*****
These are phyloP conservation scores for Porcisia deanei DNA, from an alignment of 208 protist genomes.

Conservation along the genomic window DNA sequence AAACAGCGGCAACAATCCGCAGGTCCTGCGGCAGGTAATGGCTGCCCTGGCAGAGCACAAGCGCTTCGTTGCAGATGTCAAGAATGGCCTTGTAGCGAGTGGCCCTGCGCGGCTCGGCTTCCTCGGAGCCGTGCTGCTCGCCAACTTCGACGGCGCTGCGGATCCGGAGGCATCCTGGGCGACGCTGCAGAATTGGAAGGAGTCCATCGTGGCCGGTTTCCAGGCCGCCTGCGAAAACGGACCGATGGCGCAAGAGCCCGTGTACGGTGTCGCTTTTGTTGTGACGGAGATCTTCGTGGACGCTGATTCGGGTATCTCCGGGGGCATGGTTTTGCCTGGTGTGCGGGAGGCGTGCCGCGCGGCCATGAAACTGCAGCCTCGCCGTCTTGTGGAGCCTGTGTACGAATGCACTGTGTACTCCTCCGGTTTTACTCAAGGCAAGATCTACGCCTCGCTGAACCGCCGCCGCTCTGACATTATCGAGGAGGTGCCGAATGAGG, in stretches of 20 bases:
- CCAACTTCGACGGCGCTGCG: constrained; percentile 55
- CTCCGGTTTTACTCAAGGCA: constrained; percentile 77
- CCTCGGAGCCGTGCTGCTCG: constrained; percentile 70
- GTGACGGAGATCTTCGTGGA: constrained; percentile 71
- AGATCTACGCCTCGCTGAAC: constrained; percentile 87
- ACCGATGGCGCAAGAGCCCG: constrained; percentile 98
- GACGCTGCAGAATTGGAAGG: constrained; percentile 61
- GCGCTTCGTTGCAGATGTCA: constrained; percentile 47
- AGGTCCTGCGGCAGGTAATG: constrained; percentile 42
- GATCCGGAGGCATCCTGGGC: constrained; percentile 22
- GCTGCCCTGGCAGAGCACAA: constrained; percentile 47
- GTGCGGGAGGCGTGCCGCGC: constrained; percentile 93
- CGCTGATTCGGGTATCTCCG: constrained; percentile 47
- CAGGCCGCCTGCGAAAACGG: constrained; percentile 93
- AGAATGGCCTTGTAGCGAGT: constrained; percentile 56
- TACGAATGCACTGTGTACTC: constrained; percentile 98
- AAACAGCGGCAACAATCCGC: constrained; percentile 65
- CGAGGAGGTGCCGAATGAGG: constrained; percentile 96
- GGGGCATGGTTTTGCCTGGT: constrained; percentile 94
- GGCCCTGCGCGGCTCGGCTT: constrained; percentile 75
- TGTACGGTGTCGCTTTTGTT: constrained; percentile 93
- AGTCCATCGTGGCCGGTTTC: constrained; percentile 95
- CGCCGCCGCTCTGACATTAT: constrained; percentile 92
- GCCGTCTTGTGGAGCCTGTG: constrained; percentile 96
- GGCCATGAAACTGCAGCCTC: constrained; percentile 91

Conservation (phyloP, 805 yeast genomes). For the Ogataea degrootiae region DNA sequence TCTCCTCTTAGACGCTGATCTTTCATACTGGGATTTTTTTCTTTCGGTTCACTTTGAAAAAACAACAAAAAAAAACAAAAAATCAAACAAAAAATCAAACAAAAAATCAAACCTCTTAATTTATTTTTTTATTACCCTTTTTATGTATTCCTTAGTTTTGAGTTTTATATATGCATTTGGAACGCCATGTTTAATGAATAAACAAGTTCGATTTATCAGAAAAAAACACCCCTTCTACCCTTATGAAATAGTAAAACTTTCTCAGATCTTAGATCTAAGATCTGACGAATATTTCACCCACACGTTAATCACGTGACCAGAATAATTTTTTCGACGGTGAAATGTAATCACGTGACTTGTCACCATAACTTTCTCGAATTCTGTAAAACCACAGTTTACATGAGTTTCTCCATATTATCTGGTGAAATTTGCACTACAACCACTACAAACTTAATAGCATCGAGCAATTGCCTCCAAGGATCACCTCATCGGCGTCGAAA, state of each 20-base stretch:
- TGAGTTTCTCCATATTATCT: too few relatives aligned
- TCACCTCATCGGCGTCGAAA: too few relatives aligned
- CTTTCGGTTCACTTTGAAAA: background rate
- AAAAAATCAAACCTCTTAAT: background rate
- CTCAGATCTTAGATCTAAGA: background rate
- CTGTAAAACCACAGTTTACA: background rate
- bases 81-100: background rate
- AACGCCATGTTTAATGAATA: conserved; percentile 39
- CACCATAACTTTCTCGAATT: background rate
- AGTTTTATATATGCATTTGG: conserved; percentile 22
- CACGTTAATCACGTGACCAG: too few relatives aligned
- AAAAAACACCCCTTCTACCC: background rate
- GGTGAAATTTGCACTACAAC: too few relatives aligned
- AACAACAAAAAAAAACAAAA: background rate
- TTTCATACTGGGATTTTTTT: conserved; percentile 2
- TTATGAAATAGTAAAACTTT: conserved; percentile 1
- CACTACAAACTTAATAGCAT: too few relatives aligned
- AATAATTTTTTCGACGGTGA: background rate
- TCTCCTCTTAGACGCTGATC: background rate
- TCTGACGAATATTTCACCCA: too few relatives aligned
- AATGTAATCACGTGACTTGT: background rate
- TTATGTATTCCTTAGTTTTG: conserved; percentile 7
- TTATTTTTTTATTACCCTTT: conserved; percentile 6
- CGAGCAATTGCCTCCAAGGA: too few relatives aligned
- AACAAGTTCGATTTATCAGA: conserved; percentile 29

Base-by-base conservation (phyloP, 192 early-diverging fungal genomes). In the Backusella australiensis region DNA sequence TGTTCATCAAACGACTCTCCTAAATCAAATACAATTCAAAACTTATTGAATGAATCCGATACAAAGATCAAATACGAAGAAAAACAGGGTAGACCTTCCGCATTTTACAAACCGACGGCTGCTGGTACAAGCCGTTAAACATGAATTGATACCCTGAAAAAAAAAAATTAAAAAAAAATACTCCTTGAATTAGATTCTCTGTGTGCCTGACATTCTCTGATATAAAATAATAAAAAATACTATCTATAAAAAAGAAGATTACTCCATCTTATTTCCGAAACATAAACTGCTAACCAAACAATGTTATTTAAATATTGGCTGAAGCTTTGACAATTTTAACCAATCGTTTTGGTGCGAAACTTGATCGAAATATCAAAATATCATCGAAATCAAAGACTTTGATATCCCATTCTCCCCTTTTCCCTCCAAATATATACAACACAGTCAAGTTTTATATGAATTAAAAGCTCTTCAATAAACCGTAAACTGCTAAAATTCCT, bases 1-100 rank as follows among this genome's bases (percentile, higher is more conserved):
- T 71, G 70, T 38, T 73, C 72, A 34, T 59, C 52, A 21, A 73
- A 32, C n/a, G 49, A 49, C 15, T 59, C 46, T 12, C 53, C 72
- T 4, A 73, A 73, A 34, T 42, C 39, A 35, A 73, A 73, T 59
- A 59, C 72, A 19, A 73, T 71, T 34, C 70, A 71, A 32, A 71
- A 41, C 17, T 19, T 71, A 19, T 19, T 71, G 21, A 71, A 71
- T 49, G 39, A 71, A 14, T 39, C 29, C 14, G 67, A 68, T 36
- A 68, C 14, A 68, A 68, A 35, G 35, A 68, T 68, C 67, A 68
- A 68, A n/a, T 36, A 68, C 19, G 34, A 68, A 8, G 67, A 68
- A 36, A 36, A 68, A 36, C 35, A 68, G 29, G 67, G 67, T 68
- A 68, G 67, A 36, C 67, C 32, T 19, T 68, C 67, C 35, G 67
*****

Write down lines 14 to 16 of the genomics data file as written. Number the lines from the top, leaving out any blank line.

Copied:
- GTGCGGGAGGCGTGCCGCGC: constrained; percentile 93
- CGCTGATTCGGGTATCTCCG: constrained; percentile 47
- CAGGCCGCCTGCGAAAACGG: constrained; percentile 93